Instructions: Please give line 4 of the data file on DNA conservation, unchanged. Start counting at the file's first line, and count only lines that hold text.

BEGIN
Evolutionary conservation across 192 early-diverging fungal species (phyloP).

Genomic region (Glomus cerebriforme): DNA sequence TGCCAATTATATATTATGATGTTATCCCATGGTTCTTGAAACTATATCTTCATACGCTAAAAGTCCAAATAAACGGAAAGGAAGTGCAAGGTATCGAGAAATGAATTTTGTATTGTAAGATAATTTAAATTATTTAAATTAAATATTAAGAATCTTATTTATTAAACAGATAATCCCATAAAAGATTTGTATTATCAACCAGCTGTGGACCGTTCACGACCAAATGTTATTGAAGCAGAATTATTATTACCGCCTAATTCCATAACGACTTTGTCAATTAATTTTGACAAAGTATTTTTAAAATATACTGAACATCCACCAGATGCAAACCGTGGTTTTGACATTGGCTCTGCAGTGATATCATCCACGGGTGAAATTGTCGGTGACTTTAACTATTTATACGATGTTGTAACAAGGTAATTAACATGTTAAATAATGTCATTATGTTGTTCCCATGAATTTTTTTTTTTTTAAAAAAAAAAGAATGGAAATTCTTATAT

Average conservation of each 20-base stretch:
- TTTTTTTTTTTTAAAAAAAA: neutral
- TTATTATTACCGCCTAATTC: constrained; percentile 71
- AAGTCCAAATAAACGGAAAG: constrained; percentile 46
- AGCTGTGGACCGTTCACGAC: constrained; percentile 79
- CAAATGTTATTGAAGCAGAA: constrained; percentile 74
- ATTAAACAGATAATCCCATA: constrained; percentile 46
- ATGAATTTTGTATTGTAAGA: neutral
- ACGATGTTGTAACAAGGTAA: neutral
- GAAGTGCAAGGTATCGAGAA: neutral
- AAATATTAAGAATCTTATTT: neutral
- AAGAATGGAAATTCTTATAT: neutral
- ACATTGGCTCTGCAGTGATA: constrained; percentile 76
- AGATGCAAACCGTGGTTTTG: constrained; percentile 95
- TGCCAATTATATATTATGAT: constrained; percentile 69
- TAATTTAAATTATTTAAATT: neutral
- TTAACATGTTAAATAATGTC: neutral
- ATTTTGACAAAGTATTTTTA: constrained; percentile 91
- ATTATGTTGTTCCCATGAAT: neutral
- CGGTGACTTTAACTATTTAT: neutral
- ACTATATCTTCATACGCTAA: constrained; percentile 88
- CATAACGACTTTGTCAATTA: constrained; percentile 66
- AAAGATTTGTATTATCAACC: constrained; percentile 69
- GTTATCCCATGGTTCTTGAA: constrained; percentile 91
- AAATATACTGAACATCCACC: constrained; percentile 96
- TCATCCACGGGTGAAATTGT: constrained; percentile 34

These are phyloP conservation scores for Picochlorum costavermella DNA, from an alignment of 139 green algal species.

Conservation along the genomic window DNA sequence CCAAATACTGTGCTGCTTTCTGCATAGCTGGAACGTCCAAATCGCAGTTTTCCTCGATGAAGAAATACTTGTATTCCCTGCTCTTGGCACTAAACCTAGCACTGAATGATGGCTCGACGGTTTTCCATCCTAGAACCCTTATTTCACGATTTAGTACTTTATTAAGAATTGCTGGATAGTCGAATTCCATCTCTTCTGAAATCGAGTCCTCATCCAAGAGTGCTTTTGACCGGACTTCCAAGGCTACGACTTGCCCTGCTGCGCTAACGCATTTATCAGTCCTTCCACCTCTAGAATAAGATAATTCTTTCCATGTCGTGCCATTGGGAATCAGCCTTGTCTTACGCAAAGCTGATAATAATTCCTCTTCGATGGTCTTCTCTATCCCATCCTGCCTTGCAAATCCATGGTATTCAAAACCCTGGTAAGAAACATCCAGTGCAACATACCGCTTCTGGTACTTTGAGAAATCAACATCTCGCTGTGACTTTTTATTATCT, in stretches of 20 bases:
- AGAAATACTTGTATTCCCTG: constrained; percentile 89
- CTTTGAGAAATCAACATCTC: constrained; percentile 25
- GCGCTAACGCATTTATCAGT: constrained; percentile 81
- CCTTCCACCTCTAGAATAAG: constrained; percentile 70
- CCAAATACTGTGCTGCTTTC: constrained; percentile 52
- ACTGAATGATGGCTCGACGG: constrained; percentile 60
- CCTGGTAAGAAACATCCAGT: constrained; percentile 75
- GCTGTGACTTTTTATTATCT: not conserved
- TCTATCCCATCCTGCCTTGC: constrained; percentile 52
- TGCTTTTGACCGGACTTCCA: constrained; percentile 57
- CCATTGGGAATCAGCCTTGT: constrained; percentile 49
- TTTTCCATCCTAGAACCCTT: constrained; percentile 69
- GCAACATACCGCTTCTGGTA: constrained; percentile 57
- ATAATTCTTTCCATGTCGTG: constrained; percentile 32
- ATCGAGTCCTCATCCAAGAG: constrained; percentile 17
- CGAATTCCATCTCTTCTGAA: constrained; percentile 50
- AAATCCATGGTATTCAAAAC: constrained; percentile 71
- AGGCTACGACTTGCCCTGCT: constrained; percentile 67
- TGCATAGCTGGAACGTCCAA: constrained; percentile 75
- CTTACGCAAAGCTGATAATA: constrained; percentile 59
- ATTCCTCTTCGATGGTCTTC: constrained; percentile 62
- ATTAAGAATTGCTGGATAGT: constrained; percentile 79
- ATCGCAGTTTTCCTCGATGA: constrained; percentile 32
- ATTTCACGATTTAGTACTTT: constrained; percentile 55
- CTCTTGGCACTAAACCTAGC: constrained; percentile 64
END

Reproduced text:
- TTTTTTTTTTTTAAAAAAAA: neutral